Two prominent players in the world of technology recently announced the launch of a new product that relies heavily on technology, but has the print market fully in mind. Knewton, a New York City-based company that creates digital learner profiles of students, and HP Inc., a Silicon Valley company focused on printing and technology systems, said this month they will take "adaptive" tools common in digital products and tailor them for print. (HP recently split from another company, Hewlett-Packard Enterprise.)
The companies want to work with publishers to tag and code print materials, such as textbooks, then allow students and teachers to scan assignments with a smartphone app. Knewton would then use its analytic tools to review students' past work, input new data, and created tailored academic work in a customized packet. Students and schools can then arrange to have a chapter or relatively small piece of content printed.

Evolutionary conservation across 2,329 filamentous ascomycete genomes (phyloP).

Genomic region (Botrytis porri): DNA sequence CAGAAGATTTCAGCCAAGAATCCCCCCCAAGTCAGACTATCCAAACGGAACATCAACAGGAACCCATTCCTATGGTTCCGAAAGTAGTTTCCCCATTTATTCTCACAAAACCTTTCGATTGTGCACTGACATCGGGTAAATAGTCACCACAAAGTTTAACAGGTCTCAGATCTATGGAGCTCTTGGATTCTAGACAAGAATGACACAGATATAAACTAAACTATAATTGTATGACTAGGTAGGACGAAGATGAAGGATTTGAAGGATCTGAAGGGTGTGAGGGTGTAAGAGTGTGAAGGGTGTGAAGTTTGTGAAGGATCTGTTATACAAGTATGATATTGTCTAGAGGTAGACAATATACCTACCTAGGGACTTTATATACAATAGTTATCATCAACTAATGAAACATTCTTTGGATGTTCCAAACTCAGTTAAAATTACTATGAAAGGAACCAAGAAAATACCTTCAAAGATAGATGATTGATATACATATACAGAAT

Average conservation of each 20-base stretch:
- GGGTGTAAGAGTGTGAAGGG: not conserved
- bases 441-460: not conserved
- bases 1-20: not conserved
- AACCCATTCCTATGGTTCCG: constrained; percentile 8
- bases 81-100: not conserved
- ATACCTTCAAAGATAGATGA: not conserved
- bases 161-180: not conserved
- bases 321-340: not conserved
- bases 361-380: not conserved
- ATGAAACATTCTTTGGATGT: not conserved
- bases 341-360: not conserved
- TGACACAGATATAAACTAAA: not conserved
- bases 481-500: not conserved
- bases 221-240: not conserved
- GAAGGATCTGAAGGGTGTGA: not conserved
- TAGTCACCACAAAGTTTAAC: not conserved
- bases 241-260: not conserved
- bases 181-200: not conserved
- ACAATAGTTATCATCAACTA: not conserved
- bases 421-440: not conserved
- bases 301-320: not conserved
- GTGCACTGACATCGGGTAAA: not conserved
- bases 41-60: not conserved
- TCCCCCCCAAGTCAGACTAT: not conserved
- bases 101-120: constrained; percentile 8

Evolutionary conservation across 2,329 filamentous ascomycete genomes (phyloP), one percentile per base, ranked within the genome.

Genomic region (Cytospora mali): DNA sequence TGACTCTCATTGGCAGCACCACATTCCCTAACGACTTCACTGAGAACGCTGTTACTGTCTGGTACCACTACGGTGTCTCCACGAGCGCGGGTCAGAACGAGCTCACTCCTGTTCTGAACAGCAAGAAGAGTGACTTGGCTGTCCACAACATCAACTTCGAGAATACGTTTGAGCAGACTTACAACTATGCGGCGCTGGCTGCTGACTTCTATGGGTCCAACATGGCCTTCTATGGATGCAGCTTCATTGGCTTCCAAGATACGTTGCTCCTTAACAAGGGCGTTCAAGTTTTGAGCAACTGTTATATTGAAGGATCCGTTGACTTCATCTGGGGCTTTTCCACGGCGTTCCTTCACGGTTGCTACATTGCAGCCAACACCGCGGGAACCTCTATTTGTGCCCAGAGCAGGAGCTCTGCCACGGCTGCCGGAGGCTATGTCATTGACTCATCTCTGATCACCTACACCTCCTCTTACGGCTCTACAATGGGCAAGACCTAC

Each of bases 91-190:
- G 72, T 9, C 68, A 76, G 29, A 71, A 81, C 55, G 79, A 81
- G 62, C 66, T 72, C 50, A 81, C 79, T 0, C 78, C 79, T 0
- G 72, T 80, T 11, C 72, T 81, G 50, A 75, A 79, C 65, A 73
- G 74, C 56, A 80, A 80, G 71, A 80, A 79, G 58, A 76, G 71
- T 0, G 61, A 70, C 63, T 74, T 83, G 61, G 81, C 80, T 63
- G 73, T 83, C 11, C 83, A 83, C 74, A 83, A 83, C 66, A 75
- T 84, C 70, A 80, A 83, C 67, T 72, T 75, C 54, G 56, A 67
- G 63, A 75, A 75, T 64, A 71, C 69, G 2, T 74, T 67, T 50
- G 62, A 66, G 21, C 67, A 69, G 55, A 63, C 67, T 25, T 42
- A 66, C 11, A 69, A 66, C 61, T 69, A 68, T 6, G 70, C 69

Knewton wants to provide "as much personalized learning as possible to any student around the world," said David Liu, the company's chief operating officer.
But while "so much of education is being transformed by digital," he added, "as fast as it is going, the majority of the world still deals with print education materials."
The shift away from print has been relatively slow even in some affluent districts, such as the 3,200 Marblehead, Mass., school system, north of Boston. Some technologies, such as interactive white boards, are widely used,and digital is woven into instruction in a relatively limited way at various grade levels, noted Maryann Perry, the district's superintendent.
The district has estimated that a broad tech expansion of devices, and infrastructure would cost $1.6 million. That's a steep tab for a district with a yearly budget that has fluctuated around $34 million. Ms. Perry said she sees the merits of print, though she and others also want students to have the same advanced tools other districts do.
"There has to be a mix of print and digital," she said. "Teachers still have to know the child in front of them. That can be difficult with a digital interaction."
At the same, time, "there's a new generation of Marbleheaders here," Ms. Perry said of the community, "and the first thing they ask is, 'Do you have 1-to-1?' "
Vol. 34, Issue 27, Pages 1,12-13